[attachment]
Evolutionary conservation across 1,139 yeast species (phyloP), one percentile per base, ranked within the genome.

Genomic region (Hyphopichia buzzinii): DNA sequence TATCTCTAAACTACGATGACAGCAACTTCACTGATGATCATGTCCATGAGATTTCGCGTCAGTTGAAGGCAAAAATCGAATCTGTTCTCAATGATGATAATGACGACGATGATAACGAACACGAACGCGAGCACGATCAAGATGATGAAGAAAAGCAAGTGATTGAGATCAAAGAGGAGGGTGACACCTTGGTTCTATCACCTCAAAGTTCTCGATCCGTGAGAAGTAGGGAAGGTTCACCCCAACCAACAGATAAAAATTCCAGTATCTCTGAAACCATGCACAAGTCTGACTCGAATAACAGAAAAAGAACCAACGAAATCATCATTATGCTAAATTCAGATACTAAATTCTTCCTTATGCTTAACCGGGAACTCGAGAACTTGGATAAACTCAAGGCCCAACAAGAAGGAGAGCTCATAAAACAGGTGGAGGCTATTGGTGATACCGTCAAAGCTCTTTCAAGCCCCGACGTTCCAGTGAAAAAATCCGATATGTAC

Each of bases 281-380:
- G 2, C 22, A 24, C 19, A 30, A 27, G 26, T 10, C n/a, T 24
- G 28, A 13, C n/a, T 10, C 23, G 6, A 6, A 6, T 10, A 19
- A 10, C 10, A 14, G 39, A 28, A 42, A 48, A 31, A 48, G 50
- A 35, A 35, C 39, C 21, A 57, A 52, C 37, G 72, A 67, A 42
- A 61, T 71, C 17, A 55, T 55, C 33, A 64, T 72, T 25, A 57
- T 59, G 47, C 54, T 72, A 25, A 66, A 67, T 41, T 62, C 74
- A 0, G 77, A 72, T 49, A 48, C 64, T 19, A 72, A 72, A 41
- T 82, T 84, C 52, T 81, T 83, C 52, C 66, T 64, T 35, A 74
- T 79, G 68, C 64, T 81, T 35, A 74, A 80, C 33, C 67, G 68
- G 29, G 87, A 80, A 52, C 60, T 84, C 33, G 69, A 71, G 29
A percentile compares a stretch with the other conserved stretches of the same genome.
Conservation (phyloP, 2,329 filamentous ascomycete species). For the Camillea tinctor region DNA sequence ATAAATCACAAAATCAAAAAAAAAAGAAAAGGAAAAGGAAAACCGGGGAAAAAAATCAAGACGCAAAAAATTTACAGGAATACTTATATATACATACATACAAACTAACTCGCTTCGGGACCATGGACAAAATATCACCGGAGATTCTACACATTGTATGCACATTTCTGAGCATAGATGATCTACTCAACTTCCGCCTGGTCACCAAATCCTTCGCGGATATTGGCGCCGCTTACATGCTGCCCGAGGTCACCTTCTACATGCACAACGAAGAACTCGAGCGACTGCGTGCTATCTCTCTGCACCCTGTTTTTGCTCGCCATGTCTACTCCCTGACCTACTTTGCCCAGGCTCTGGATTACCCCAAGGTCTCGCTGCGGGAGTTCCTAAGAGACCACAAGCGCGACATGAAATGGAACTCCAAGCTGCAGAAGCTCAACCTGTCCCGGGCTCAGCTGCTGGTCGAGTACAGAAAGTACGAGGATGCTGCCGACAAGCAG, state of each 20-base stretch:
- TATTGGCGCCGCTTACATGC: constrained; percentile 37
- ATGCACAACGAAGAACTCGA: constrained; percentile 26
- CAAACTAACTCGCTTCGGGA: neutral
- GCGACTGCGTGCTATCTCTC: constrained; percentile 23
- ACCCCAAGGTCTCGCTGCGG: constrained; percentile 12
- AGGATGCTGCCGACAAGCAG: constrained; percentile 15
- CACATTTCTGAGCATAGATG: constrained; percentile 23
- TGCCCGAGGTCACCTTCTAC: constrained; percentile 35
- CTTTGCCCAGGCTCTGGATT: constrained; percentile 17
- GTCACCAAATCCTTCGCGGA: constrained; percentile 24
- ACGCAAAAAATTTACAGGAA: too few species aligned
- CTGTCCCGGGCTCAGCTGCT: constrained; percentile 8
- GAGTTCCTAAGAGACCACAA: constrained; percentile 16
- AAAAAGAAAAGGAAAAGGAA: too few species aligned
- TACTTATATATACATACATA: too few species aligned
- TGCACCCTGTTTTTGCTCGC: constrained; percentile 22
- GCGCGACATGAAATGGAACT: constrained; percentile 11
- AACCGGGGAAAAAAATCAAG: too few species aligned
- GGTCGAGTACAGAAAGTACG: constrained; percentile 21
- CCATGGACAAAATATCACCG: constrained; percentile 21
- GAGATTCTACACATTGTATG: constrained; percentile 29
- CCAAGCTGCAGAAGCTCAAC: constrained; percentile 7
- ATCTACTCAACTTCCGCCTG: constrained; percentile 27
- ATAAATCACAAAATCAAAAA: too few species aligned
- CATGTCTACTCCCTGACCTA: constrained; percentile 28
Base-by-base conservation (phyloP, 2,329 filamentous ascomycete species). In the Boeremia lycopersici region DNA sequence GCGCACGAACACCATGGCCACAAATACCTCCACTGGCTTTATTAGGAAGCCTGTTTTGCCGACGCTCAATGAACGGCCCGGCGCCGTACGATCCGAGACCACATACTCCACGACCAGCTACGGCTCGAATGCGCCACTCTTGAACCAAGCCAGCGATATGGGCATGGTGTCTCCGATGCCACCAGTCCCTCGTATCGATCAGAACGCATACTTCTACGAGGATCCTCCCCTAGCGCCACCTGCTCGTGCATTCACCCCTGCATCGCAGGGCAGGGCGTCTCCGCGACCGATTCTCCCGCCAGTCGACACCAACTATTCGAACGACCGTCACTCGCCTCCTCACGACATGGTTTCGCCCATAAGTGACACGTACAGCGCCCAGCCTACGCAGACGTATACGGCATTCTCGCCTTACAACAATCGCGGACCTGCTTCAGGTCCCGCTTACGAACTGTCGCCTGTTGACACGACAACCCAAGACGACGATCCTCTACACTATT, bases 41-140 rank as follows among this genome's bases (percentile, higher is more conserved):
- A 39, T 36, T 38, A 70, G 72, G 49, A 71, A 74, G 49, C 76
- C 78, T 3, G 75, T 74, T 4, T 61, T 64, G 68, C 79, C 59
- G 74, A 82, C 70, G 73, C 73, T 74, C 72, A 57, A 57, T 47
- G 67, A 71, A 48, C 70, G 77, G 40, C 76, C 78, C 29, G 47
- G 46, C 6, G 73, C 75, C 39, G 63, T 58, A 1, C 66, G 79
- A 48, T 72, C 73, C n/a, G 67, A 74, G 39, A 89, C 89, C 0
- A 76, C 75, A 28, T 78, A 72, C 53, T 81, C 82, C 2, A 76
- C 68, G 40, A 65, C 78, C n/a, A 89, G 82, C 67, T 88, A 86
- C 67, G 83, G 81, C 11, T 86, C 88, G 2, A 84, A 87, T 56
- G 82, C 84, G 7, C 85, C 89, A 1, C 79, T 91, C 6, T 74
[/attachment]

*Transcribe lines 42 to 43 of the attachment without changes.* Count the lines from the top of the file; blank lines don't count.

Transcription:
- A 39, T 36, T 38, A 70, G 72, G 49, A 71, A 74, G 49, C 76
- C 78, T 3, G 75, T 74, T 4, T 61, T 64, G 68, C 79, C 59